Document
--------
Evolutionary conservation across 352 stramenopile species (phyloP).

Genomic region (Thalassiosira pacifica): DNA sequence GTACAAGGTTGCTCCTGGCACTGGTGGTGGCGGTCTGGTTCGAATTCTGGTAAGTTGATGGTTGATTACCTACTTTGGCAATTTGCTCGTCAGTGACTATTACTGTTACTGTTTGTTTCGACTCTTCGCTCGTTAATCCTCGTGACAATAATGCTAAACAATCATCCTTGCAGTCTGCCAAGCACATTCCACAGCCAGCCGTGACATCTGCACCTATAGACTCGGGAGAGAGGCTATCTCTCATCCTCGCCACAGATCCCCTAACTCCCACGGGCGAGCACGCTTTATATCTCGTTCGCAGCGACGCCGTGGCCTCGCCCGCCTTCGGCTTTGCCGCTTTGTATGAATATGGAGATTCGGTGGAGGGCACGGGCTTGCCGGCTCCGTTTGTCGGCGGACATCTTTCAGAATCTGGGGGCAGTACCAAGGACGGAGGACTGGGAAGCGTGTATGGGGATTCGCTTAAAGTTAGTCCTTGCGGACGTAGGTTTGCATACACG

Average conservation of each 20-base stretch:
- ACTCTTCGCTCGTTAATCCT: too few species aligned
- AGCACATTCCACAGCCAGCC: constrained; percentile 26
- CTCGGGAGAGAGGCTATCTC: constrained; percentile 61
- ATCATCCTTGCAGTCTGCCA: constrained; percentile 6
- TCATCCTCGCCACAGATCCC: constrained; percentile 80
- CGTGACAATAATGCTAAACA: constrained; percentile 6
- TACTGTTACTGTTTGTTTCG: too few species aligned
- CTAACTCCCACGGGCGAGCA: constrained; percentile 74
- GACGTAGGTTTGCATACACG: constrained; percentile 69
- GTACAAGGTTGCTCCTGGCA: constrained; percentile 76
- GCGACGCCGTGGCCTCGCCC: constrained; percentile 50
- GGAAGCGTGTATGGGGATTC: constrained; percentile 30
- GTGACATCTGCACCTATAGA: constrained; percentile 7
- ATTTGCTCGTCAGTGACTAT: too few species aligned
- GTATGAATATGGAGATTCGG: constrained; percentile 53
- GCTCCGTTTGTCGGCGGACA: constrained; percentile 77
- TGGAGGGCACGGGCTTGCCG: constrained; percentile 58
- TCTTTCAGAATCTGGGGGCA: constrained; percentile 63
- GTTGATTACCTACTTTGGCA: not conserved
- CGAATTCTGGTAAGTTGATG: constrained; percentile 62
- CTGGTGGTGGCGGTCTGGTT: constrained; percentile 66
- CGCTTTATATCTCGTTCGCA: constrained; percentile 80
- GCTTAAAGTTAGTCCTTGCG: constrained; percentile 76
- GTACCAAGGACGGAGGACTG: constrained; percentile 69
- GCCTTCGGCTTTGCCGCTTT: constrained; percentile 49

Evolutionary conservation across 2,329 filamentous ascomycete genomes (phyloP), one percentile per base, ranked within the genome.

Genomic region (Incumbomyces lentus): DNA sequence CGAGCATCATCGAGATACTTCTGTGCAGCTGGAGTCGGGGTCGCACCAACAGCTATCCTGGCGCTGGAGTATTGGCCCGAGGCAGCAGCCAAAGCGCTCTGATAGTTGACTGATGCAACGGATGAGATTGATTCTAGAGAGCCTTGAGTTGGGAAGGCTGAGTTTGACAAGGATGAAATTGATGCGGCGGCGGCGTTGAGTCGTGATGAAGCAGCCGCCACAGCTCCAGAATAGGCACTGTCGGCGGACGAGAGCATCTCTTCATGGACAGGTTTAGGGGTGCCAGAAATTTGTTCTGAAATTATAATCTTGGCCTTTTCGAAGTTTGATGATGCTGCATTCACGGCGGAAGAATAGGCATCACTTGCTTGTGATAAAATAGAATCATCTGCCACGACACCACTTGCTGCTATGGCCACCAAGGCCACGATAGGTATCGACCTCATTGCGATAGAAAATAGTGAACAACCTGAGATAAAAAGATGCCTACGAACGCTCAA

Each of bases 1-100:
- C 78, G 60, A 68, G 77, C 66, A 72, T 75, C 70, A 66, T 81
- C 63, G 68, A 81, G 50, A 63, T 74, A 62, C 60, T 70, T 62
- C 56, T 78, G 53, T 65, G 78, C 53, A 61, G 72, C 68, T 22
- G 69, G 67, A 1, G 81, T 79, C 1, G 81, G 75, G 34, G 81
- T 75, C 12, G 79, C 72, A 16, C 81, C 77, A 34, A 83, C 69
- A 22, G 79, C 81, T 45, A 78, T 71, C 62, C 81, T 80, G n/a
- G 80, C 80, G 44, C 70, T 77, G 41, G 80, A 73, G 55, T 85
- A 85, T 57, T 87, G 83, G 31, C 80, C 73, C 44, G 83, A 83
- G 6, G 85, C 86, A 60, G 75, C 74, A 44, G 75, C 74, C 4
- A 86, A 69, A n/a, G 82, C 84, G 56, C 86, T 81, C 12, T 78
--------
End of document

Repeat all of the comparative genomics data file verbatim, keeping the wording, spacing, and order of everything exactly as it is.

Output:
Evolutionary conservation across 352 stramenopile species (phyloP).

Genomic region (Thalassiosira pacifica): DNA sequence GTACAAGGTTGCTCCTGGCACTGGTGGTGGCGGTCTGGTTCGAATTCTGGTAAGTTGATGGTTGATTACCTACTTTGGCAATTTGCTCGTCAGTGACTATTACTGTTACTGTTTGTTTCGACTCTTCGCTCGTTAATCCTCGTGACAATAATGCTAAACAATCATCCTTGCAGTCTGCCAAGCACATTCCACAGCCAGCCGTGACATCTGCACCTATAGACTCGGGAGAGAGGCTATCTCTCATCCTCGCCACAGATCCCCTAACTCCCACGGGCGAGCACGCTTTATATCTCGTTCGCAGCGACGCCGTGGCCTCGCCCGCCTTCGGCTTTGCCGCTTTGTATGAATATGGAGATTCGGTGGAGGGCACGGGCTTGCCGGCTCCGTTTGTCGGCGGACATCTTTCAGAATCTGGGGGCAGTACCAAGGACGGAGGACTGGGAAGCGTGTATGGGGATTCGCTTAAAGTTAGTCCTTGCGGACGTAGGTTTGCATACACG

Average conservation of each 20-base stretch:
- ACTCTTCGCTCGTTAATCCT: too few species aligned
- AGCACATTCCACAGCCAGCC: constrained; percentile 26
- CTCGGGAGAGAGGCTATCTC: constrained; percentile 61
- ATCATCCTTGCAGTCTGCCA: constrained; percentile 6
- TCATCCTCGCCACAGATCCC: constrained; percentile 80
- CGTGACAATAATGCTAAACA: constrained; percentile 6
- TACTGTTACTGTTTGTTTCG: too few species aligned
- CTAACTCCCACGGGCGAGCA: constrained; percentile 74
- GACGTAGGTTTGCATACACG: constrained; percentile 69
- GTACAAGGTTGCTCCTGGCA: constrained; percentile 76
- GCGACGCCGTGGCCTCGCCC: constrained; percentile 50
- GGAAGCGTGTATGGGGATTC: constrained; percentile 30
- GTGACATCTGCACCTATAGA: constrained; percentile 7
- ATTTGCTCGTCAGTGACTAT: too few species aligned
- GTATGAATATGGAGATTCGG: constrained; percentile 53
- GCTCCGTTTGTCGGCGGACA: constrained; percentile 77
- TGGAGGGCACGGGCTTGCCG: constrained; percentile 58
- TCTTTCAGAATCTGGGGGCA: constrained; percentile 63
- GTTGATTACCTACTTTGGCA: not conserved
- CGAATTCTGGTAAGTTGATG: constrained; percentile 62
- CTGGTGGTGGCGGTCTGGTT: constrained; percentile 66
- CGCTTTATATCTCGTTCGCA: constrained; percentile 80
- GCTTAAAGTTAGTCCTTGCG: constrained; percentile 76
- GTACCAAGGACGGAGGACTG: constrained; percentile 69
- GCCTTCGGCTTTGCCGCTTT: constrained; percentile 49

Evolutionary conservation across 2,329 filamentous ascomycete genomes (phyloP), one percentile per base, ranked within the genome.

Genomic region (Incumbomyces lentus): DNA sequence CGAGCATCATCGAGATACTTCTGTGCAGCTGGAGTCGGGGTCGCACCAACAGCTATCCTGGCGCTGGAGTATTGGCCCGAGGCAGCAGCCAAAGCGCTCTGATAGTTGACTGATGCAACGGATGAGATTGATTCTAGAGAGCCTTGAGTTGGGAAGGCTGAGTTTGACAAGGATGAAATTGATGCGGCGGCGGCGTTGAGTCGTGATGAAGCAGCCGCCACAGCTCCAGAATAGGCACTGTCGGCGGACGAGAGCATCTCTTCATGGACAGGTTTAGGGGTGCCAGAAATTTGTTCTGAAATTATAATCTTGGCCTTTTCGAAGTTTGATGATGCTGCATTCACGGCGGAAGAATAGGCATCACTTGCTTGTGATAAAATAGAATCATCTGCCACGACACCACTTGCTGCTATGGCCACCAAGGCCACGATAGGTATCGACCTCATTGCGATAGAAAATAGTGAACAACCTGAGATAAAAAGATGCCTACGAACGCTCAA

Each of bases 1-100:
- C 78, G 60, A 68, G 77, C 66, A 72, T 75, C 70, A 66, T 81
- C 63, G 68, A 81, G 50, A 63, T 74, A 62, C 60, T 70, T 62
- C 56, T 78, G 53, T 65, G 78, C 53, A 61, G 72, C 68, T 22
- G 69, G 67, A 1, G 81, T 79, C 1, G 81, G 75, G 34, G 81
- T 75, C 12, G 79, C 72, A 16, C 81, C 77, A 34, A 83, C 69
- A 22, G 79, C 81, T 45, A 78, T 71, C 62, C 81, T 80, G n/a
- G 80, C 80, G 44, C 70, T 77, G 41, G 80, A 73, G 55, T 85
- A 85, T 57, T 87, G 83, G 31, C 80, C 73, C 44, G 83, A 83
- G 6, G 85, C 86, A 60, G 75, C 74, A 44, G 75, C 74, C 4
- A 86, A 69, A n/a, G 82, C 84, G 56, C 86, T 81, C 12, T 78